The second objective focused on certain epistemological misconceptions relating to the theoretical foundation upon which the decision-usefulness objective is based. The article highlights a fundamental flaw in the perception that quantitative accounting data is representative of actual quantities of something. This noteworthy weakness arises because the quantities used in accounting information bear only a partial connection to the more basic and meaningful notion of a measure, and instead deal in operational numbers. Further conceptual weaknesses underlie the inherent unpredictability of exactly what the proponents of decision-usefulness hope to predict. On the one hand the unpredictability of the user within this context is problematic. It was highlighted that besides the problem of the many individual users of accounting information (each with its own frame of reference), many users may in fact not even grasp what is useful for themselves. On the other hand, the unpredictability of the market is also problematic. The reality is that there are so many variables influencing organisational actions and reactions, that any kind of proper prediction effort of the market is in effect futile.
Information usefulness to investors and creditors may sound like a good thing, but it is exceptionally difficult. In light of the noted weaknesses, a dark shadow of doubt is cast on the quality aspect of accounting and business decisions. This doubt is not so much only because of inherent human nature and related ethical concerns, but also the fundamental flaws that are part and parcel of the generation of accounting data and financial reports. The profession has regulatory bodies promulgating regulations without any persuasive foundation to prove that these regulations contribute to what they are alleged to be accomplishing. If the regulators mean to apply a social welfare interpretation to decision-usefulness, perhaps the view should shift from decision-usefulness to judgment-usefulness. A decision implies a motive and a goal because an action is the end result of a decision. But before a choice is made, individuals must make judgments about a particular scenario.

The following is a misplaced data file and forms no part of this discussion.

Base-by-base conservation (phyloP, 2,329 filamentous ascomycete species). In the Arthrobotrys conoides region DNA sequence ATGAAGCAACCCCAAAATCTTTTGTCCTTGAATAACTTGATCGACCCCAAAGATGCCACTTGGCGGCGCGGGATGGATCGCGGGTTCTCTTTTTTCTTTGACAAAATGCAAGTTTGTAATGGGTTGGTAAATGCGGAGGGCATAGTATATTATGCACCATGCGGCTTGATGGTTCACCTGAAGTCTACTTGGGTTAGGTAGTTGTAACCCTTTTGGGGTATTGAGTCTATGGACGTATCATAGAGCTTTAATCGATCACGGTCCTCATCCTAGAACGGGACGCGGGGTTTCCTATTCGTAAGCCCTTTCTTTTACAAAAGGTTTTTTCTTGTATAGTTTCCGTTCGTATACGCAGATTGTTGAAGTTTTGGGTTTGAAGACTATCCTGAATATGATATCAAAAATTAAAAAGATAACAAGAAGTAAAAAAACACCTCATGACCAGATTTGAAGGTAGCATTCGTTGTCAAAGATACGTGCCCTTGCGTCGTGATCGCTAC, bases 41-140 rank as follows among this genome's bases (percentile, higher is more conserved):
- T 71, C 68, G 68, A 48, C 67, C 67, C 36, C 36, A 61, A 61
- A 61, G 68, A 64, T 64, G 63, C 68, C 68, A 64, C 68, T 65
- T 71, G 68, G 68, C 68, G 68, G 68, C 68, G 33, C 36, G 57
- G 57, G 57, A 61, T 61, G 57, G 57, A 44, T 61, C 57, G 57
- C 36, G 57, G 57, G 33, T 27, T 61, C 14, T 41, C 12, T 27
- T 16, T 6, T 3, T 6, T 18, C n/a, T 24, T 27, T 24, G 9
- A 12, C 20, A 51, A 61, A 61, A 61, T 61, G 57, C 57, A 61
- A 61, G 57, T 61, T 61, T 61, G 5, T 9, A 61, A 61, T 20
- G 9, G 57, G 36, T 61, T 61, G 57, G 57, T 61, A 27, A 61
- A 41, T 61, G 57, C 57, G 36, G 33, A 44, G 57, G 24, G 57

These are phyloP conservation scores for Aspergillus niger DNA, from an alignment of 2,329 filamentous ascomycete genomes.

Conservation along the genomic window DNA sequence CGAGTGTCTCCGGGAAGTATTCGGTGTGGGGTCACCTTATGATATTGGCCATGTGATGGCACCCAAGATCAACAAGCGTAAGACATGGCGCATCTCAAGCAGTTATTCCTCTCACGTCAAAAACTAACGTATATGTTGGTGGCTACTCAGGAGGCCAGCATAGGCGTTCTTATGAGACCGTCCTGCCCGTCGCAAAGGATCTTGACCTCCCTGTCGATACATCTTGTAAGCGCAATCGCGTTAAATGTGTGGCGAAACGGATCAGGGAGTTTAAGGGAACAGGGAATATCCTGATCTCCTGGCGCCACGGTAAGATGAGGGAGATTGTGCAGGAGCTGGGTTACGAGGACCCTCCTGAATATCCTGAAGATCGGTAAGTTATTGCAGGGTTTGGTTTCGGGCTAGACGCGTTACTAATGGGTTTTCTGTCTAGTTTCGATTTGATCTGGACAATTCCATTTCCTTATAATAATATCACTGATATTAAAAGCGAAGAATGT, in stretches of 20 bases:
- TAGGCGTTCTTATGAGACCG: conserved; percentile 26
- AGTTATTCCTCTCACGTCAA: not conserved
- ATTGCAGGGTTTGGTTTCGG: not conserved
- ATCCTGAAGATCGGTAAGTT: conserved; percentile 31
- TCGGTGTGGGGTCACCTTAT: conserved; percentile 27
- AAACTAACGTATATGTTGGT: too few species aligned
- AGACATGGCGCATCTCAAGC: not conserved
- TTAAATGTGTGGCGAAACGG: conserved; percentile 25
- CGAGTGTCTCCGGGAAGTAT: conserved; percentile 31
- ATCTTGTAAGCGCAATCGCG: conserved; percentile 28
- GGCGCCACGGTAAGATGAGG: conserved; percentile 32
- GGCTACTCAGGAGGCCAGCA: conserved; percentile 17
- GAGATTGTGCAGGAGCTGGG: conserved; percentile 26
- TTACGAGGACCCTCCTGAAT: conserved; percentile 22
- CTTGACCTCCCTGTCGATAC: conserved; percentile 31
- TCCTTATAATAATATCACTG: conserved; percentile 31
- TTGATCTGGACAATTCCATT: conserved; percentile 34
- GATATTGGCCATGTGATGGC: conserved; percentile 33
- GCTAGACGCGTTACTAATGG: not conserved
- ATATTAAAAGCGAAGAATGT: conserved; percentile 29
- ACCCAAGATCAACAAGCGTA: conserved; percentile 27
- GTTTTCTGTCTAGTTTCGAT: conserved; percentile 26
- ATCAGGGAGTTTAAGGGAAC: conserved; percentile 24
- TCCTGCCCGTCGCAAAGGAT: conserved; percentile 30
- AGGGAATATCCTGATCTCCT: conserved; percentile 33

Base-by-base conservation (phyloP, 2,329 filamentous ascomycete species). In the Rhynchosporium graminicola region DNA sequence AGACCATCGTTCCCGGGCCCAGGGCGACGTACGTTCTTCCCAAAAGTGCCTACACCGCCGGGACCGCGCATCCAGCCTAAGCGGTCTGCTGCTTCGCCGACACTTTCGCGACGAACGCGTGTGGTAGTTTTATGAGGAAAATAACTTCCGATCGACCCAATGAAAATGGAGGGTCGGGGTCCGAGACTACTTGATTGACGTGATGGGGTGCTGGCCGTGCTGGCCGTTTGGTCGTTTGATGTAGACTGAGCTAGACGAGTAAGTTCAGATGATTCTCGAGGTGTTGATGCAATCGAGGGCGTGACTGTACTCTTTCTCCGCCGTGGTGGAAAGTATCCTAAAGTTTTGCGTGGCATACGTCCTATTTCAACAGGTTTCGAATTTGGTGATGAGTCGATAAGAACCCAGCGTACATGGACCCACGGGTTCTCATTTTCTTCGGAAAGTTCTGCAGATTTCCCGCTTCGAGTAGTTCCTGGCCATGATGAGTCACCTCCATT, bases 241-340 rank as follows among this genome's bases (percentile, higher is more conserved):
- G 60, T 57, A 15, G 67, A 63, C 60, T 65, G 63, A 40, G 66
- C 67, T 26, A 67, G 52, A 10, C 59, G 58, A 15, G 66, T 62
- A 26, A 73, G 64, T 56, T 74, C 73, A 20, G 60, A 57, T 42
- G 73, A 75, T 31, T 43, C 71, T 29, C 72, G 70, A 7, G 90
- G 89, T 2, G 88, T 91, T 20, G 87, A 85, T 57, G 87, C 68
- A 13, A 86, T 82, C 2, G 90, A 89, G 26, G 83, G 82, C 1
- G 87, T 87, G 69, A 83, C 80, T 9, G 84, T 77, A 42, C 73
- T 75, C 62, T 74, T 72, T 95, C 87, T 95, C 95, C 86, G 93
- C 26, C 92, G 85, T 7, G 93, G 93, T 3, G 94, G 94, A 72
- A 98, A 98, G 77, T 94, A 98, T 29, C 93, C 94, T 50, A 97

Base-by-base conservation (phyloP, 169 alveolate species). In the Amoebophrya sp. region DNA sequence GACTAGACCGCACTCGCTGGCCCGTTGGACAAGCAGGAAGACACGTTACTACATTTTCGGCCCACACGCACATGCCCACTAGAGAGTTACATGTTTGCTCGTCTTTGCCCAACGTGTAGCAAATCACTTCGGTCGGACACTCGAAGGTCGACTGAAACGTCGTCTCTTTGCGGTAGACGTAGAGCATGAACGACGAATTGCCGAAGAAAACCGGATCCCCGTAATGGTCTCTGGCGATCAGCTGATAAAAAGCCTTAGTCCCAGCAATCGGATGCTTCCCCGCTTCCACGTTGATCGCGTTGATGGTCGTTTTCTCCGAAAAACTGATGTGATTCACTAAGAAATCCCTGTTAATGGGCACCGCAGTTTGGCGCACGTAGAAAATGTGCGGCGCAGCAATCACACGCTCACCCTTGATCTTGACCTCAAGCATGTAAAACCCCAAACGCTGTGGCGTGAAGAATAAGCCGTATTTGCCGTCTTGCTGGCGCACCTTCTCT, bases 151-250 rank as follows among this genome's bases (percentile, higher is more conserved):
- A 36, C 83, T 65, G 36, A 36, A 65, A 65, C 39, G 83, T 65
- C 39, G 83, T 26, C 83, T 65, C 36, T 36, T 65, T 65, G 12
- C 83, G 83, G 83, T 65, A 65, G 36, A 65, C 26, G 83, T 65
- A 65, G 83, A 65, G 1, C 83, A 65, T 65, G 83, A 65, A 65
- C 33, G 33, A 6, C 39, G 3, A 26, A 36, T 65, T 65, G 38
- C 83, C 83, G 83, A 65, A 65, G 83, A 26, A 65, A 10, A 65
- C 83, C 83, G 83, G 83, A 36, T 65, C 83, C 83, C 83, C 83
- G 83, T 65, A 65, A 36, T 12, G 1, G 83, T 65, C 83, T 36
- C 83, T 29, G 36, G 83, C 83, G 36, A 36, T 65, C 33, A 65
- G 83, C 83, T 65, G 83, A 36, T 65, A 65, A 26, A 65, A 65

Coming back to Sun Tzu's Chinese proverb and the many dismal corporate failures and questionable business decisions, it may very well be that the quality of the actual decision is sound, but that instead the misunderstood accounting information (and accounting's true purpose as discussed by Buys (2008)) is to blame for many such failures. The provision of economic and financial facts rather than decision-useful information may be a more useful way to think about the mission for a regulatory accounting institution, as a key objective of accounting and ultimately of financial reporting. In doing so, it may even provide a way out of the confusion between social utility and individual ophelimity that currently promulgated accounting theory and research is based on.
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Accepted September 2010